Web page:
They didn’t have the opportunities that we now enjoy. A peaceful and democratic pathway to unity.
All has changed.
We meet at a time of great change in Ireland. A time of great opportunity. Opportunities that were not open to those who came before us.
Irish Unity, Freedom for All of Ireland is no longer an aspiration. It is achievable
A new and united Ireland is possible. It is our responsibility in Sinn Féin. It is the responsibility of all who support Irish freedom in this room to realize the opportunity before us.
Ireland has changed and is changing.
People are hungry for change. They have put their hopes in our party.
Sinn Féin is the largest party in the state. Mary Lou McDonald is now the first Sinn Féin President and First woman to hold the position of leader of the opposition.
Fianna Fáil and Fine Gael can no longer control the government and opposition. They formed a government solely to exclude Sinn Féin. They continue with the same failing policy.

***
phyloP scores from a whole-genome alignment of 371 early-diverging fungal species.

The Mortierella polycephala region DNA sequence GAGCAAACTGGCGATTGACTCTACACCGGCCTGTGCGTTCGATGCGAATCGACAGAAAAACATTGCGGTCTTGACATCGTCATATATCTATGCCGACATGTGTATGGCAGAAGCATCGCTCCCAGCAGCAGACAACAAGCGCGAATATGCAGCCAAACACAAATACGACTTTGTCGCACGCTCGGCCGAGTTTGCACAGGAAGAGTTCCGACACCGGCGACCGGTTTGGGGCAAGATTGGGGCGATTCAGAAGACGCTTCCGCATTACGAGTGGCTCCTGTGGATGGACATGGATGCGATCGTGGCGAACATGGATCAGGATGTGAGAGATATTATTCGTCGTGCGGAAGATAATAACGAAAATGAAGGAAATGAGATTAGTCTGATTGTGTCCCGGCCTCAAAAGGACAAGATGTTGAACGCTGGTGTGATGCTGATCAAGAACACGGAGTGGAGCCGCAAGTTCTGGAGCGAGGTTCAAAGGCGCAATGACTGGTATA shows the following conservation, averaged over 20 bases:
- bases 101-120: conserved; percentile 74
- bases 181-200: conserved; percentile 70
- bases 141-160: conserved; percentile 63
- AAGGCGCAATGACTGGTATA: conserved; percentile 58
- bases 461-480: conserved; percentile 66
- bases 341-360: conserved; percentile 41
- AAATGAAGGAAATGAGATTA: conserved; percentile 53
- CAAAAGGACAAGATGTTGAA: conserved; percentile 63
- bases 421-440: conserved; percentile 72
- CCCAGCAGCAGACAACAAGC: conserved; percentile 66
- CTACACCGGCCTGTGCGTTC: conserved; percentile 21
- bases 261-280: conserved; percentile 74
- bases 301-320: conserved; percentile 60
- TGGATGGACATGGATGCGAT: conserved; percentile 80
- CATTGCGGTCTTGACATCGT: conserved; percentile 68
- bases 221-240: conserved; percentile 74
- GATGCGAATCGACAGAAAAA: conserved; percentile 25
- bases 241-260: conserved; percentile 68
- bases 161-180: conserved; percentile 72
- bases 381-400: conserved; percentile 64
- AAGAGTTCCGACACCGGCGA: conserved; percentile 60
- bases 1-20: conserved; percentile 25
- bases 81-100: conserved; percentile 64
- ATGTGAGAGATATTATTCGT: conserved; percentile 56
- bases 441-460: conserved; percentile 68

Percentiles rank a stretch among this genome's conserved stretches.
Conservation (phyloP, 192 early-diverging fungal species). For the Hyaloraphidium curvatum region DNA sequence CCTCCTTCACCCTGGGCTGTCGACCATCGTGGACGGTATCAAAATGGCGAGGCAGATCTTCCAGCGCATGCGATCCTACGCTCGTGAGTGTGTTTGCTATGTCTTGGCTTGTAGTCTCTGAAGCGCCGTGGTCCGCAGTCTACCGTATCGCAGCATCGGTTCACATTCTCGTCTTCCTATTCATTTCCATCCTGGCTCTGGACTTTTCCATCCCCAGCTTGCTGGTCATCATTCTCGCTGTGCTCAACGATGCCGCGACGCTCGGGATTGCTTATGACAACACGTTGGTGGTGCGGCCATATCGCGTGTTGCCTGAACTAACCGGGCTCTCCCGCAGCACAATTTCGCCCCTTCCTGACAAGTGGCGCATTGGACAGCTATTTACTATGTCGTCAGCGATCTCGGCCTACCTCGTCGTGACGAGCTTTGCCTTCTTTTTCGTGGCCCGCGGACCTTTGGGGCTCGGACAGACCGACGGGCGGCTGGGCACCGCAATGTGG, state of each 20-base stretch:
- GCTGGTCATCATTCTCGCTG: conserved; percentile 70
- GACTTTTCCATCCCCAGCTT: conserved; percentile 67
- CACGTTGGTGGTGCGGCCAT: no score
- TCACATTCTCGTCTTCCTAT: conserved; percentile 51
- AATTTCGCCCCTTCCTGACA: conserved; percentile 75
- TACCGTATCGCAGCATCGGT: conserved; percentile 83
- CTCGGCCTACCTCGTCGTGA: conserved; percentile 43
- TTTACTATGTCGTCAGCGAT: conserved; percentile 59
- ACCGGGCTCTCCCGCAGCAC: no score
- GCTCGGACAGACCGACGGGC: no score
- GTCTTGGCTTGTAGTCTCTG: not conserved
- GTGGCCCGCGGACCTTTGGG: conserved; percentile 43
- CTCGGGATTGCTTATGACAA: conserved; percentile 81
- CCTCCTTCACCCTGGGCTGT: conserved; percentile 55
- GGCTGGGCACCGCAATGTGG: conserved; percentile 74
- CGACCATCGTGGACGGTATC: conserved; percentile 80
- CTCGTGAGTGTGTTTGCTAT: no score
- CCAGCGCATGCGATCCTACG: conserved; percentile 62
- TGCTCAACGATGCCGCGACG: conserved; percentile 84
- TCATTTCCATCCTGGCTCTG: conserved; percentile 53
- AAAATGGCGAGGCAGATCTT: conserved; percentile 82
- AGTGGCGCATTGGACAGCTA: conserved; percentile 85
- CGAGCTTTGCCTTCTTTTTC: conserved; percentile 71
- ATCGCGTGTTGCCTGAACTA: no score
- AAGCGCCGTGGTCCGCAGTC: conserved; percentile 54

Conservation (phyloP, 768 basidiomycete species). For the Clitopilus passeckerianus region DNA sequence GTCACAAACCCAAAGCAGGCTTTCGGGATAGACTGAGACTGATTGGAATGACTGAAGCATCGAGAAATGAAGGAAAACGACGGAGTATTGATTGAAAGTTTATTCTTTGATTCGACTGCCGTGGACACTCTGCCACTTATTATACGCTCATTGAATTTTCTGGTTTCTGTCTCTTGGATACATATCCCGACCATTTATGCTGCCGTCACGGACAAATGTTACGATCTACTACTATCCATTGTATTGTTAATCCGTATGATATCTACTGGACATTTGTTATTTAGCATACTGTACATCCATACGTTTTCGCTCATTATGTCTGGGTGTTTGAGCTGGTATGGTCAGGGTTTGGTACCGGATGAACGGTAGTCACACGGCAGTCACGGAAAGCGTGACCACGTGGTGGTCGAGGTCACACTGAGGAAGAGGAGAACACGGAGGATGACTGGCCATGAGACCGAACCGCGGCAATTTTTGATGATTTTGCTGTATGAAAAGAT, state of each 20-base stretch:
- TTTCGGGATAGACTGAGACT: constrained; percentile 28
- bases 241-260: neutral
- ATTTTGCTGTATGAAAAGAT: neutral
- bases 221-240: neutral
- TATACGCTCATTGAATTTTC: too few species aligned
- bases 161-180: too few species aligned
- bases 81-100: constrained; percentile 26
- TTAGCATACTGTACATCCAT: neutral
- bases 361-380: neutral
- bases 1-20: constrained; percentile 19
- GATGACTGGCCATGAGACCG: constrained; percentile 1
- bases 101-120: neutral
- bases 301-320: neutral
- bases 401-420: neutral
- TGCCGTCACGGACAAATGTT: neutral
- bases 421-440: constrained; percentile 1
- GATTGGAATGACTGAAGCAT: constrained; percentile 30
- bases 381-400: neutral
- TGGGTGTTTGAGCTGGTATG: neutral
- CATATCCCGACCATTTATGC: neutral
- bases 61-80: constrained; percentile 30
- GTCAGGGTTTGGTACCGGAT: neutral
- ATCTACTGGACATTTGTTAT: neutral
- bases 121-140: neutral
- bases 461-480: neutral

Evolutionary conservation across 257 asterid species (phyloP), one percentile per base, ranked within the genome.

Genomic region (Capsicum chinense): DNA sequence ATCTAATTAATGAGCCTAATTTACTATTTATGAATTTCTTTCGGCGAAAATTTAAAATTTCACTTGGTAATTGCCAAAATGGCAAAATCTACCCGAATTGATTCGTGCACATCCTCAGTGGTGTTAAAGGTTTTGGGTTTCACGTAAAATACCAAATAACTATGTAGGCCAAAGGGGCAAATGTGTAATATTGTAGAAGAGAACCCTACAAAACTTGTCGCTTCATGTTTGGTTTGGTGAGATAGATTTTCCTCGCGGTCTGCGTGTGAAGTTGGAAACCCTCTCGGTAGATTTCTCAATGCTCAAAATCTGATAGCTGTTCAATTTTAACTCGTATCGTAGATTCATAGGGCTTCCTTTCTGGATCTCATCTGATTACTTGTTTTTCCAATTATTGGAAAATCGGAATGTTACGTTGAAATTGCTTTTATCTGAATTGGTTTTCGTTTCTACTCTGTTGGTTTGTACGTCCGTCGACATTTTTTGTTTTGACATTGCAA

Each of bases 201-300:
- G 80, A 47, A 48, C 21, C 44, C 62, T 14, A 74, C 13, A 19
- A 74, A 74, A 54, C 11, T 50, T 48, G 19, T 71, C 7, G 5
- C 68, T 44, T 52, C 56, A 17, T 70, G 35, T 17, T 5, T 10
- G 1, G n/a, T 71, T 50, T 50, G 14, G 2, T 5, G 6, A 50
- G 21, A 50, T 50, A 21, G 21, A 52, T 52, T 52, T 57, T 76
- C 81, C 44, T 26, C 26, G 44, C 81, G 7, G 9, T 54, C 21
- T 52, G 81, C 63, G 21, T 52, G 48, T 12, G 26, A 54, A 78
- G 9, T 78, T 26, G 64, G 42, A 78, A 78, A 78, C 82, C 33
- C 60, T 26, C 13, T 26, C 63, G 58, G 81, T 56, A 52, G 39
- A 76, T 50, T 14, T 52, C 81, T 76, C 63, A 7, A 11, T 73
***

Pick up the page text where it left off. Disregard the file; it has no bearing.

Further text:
But the people are wise to them.
We are leading in the polls. We have much to do and we are not complacent. Further change is coming and I hope that Mary Lou McDonald will be the first women Taoiseach.
In the North, Sinn Féin is the largest party. Michelle O’Neill is the First Minister Elect. All in a state that was designed, and gerrymandered to ensure that would not happen. But it has.
In the last election in the North, there was a 0.6% difference between those who support continued partition and those in favor of unity. In the Assembly that was convened unionism was no longer a majority and held a single-seat advantage over united Irelanders.
The protestant parliament for a protestant people is over. Replaced by power sharing, equality, and rights.
A sectarian state drawn to have a protestant majority is now gone.
The exclusion and discrimination of the past have no place in the present in the North. It will not be a feature in the new and united Ireland we are building. A republic of equal citizens, a home for all that share our island.
The discussion on Irish unity is alive and vibrant. Every week is marked by books, articles, and research on the issue. In October over 5,000 people paid to attend Ireland’s Future event.
We have come so far and we could not have done it without you.
Throughout our history, Irish America has kept the faith. Has walked every step of the way with us. Carried the dream of unity.
There would have been no Easter Rising without Irish America. There would be no Good Friday Agreement with Irish America. There will be no Irish Unity without Irish America.